Since Athlon64 north bridge no need the memory controller. Why shouldn't the original memory controller used for iRam purpose. By supporting both SDRam and DDR Ram, people can make use of their old RAM (which no longer useful nowadays) and make it as Physical Ram Drive.

    Spare some space for additional DDR module slot on motherboard exclusively for iRam, and additional daughter card can be added for even more Slots.

    Would it be a cheaper solution for iRam ultimately ?
    Reply
  • jonsin - Thursday, July 28, 2005 - link

    And more, power can be directly drive from ATA power in motherboard. By implementing similar approach to iRam, an extra battery can power the ram for certain hours.

    By enabling north bridge to be DDR/SDRam capability is not a new technology, every chipset compnay have such tech. They can just stick the original memory controller with lower performance (DDR200, so more moudle can be supported and lower cost) to north bridge, the cost overhead is relatively small.

    What I think the extra cost comes from extra motherboard layout, north bridge die size, chipset packaging cost (more pins). I suppose it can cost as low as $20 ?
    Reply
  • jonsin - Thursday, July 28, 2005 - link

    More, the original SATA physical link can be omitted as the controller in North Bridge can communicate directory to SATA controller internally (South bridge thru HT ?) In this case, would the performance increate considerably and the overall layout more tidy ? (no need external cable and cards) Reply
  • mindless1 - Friday, July 29, 2005 - link

    NO these are all problems. The purpose is to have a universal platform support that is gentle on power consumption. That means a tailored controller and even then we're seeing the main limit is the battery. "Tidy" is an unimportant human desire, particularly less important inside a closed PC case. All they have to do is route bus traces well on the card and be done. Reply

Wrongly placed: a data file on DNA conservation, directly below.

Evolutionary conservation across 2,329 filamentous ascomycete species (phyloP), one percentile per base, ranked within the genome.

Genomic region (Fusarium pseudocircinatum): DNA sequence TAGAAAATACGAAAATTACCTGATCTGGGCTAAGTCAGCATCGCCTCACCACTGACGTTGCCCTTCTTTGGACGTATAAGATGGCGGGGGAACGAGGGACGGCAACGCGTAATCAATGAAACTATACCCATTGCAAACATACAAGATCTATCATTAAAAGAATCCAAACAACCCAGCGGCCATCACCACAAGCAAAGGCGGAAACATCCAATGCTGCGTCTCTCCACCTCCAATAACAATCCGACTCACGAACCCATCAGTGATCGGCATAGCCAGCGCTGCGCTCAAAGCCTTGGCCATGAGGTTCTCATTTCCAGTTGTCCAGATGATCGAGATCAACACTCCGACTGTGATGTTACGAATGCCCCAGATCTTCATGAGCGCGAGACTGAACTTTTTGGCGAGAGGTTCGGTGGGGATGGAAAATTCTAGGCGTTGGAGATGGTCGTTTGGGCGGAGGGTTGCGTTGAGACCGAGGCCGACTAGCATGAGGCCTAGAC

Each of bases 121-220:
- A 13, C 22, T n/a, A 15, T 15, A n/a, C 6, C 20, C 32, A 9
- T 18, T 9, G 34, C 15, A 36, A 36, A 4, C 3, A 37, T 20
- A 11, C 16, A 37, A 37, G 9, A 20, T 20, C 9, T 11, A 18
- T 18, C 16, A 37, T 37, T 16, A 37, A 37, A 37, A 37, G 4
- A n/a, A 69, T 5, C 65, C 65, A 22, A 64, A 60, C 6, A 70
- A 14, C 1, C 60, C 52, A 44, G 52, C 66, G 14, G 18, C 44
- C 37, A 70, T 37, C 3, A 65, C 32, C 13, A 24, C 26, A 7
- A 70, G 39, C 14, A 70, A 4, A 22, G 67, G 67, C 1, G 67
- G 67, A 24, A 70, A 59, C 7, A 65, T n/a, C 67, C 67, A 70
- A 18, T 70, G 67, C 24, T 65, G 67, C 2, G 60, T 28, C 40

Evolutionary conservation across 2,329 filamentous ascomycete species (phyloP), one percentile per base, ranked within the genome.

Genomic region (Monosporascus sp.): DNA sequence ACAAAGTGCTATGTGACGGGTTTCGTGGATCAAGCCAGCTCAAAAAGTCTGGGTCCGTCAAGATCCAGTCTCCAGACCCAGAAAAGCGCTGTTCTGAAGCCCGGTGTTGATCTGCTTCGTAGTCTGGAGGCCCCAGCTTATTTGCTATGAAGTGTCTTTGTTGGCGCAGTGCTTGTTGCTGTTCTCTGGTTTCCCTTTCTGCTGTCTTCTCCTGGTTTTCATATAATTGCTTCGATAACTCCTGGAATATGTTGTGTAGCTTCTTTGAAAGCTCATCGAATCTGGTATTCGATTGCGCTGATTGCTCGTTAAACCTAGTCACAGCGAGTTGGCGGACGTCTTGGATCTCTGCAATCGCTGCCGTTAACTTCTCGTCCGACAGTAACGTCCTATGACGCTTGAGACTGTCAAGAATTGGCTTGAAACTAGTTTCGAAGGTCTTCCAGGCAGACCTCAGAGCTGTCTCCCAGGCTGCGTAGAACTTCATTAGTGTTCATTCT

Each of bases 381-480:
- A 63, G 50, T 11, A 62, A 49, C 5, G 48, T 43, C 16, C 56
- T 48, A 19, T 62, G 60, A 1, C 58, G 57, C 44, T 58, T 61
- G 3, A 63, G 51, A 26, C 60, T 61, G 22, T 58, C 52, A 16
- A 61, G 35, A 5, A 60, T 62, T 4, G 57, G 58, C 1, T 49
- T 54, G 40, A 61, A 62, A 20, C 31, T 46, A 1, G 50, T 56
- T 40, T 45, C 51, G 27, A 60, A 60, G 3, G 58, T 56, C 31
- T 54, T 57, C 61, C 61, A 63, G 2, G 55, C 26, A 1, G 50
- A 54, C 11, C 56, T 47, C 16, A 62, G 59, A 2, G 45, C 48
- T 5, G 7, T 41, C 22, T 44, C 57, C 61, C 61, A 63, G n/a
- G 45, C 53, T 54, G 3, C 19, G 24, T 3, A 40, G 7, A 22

• slumbuk - Wednesday, July 27, 2005 - link

    HP sell an add on for their DL 380 server for $200 (at discount) that gets you 128MB of disk write cache... makes a good system also fast for disk writes.

    This card could be used by linux vendors to enable file-system data and control logging for similar money for GB(s) of write cache... Cheap, reliable, fast general purpose file servers.. that have fast disk write speed without risking data loss.. Speed meaning no disk-head latency, no rotational latency - just transfer time.

    It would sell better with ECC memory.. or the ability to use two cards in a mirror.. at least to careful server buyers..

    Reply
  • slumbuk - Wednesday, July 27, 2005 - link

    You could set up the iRam drive as the journal device for Resier or Ext-3 logged file systems - and log both control info and data - for fast, safe systems without too much fuss.

    I think I want one - but not as much as I want other stuff..
    Reply
  • AtaStrumf - Wednesday, July 27, 2005 - link

    Interesting but hardly useful for most. Kind of makes sense to only make 1000, but of course that's where the $150 price tag comes from. Reply
  • rbabiak - Wednesday, July 27, 2005 - link

    i guess it would add to the base board cost, but a SATA controller on the PCI card would make it a littl nicer as then you are not takeing up one of your SATA channels, i only have 2 and they are current both used for a Raid-0

    Also if they made the PCI card a SATA interface and then short circeted the backend to conect directly to the memory, wouldn't they then be able to get much higher transfer speeds than sata and yet all the existint SATA divers could be used with it, given they emulate a existing SATA interface.
    Reply
  • DerekWilson - Thursday, July 28, 2005 - link

    Better to use the onboard ports ...

    a 33MHz/32bit PCI slot only grants a max of 133MB/sec. This would make the PCI bus a limiting factor to the SATA controller.

    Step beyond that and remember that the PCI bus is shared among all your PCI cards. Depending on the motherboard some onboard devices can be built onto the PCI bus.

    With bandwidth on current southbridge chips already being dedicated to SATA (or SATA-II), it would be a waste in more ways than one to build a SATA controller into the i-RAM.

    That's my take on it anyway.

    Derek Wilson
    Reply